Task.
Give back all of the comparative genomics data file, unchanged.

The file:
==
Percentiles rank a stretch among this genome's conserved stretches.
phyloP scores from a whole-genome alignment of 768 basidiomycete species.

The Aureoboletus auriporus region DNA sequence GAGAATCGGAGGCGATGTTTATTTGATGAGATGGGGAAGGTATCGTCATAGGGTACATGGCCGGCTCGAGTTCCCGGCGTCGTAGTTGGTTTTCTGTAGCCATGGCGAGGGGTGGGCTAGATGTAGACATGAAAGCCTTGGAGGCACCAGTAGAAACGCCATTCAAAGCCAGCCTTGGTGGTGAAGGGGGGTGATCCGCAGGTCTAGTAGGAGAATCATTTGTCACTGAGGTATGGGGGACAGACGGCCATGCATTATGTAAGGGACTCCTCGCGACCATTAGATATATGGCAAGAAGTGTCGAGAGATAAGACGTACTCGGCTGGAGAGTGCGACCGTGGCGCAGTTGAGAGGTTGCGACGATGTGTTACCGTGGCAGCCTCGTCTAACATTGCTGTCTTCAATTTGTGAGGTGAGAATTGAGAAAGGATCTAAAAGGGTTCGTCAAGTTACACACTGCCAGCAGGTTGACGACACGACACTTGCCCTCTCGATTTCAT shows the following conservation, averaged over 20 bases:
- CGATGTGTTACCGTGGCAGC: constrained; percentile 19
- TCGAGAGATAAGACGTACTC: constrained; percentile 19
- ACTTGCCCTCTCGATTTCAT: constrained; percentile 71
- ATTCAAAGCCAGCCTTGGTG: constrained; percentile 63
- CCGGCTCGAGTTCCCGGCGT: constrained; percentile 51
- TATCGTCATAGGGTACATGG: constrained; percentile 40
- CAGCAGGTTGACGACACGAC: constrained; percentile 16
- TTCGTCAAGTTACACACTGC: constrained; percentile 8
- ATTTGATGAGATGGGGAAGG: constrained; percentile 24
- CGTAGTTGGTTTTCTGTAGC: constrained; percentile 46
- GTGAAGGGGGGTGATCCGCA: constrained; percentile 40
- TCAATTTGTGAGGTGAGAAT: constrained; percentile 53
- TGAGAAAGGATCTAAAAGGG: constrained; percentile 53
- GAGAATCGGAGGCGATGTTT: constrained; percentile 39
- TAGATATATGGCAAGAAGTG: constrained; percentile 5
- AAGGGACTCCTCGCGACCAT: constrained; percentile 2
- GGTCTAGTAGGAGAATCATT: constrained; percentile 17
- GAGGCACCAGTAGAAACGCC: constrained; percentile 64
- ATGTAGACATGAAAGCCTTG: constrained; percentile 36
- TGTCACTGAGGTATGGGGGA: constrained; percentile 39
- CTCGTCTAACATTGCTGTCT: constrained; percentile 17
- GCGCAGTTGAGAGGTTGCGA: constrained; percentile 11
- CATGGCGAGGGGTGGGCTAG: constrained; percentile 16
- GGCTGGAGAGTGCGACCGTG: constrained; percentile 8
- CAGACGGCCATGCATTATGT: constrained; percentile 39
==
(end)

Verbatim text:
Percentiles rank a stretch among this genome's conserved stretches.
phyloP scores from a whole-genome alignment of 768 basidiomycete species.

The Aureoboletus auriporus region DNA sequence GAGAATCGGAGGCGATGTTTATTTGATGAGATGGGGAAGGTATCGTCATAGGGTACATGGCCGGCTCGAGTTCCCGGCGTCGTAGTTGGTTTTCTGTAGCCATGGCGAGGGGTGGGCTAGATGTAGACATGAAAGCCTTGGAGGCACCAGTAGAAACGCCATTCAAAGCCAGCCTTGGTGGTGAAGGGGGGTGATCCGCAGGTCTAGTAGGAGAATCATTTGTCACTGAGGTATGGGGGACAGACGGCCATGCATTATGTAAGGGACTCCTCGCGACCATTAGATATATGGCAAGAAGTGTCGAGAGATAAGACGTACTCGGCTGGAGAGTGCGACCGTGGCGCAGTTGAGAGGTTGCGACGATGTGTTACCGTGGCAGCCTCGTCTAACATTGCTGTCTTCAATTTGTGAGGTGAGAATTGAGAAAGGATCTAAAAGGGTTCGTCAAGTTACACACTGCCAGCAGGTTGACGACACGACACTTGCCCTCTCGATTTCAT shows the following conservation, averaged over 20 bases:
- CGATGTGTTACCGTGGCAGC: constrained; percentile 19
- TCGAGAGATAAGACGTACTC: constrained; percentile 19
- ACTTGCCCTCTCGATTTCAT: constrained; percentile 71
- ATTCAAAGCCAGCCTTGGTG: constrained; percentile 63
- CCGGCTCGAGTTCCCGGCGT: constrained; percentile 51
- TATCGTCATAGGGTACATGG: constrained; percentile 40
- CAGCAGGTTGACGACACGAC: constrained; percentile 16
- TTCGTCAAGTTACACACTGC: constrained; percentile 8
- ATTTGATGAGATGGGGAAGG: constrained; percentile 24
- CGTAGTTGGTTTTCTGTAGC: constrained; percentile 46
- GTGAAGGGGGGTGATCCGCA: constrained; percentile 40
- TCAATTTGTGAGGTGAGAAT: constrained; percentile 53
- TGAGAAAGGATCTAAAAGGG: constrained; percentile 53
- GAGAATCGGAGGCGATGTTT: constrained; percentile 39
- TAGATATATGGCAAGAAGTG: constrained; percentile 5
- AAGGGACTCCTCGCGACCAT: constrained; percentile 2
- GGTCTAGTAGGAGAATCATT: constrained; percentile 17
- GAGGCACCAGTAGAAACGCC: constrained; percentile 64
- ATGTAGACATGAAAGCCTTG: constrained; percentile 36
- TGTCACTGAGGTATGGGGGA: constrained; percentile 39
- CTCGTCTAACATTGCTGTCT: constrained; percentile 17
- GCGCAGTTGAGAGGTTGCGA: constrained; percentile 11
- CATGGCGAGGGGTGGGCTAG: constrained; percentile 16
- GGCTGGAGAGTGCGACCGTG: constrained; percentile 8
- CAGACGGCCATGCATTATGT: constrained; percentile 39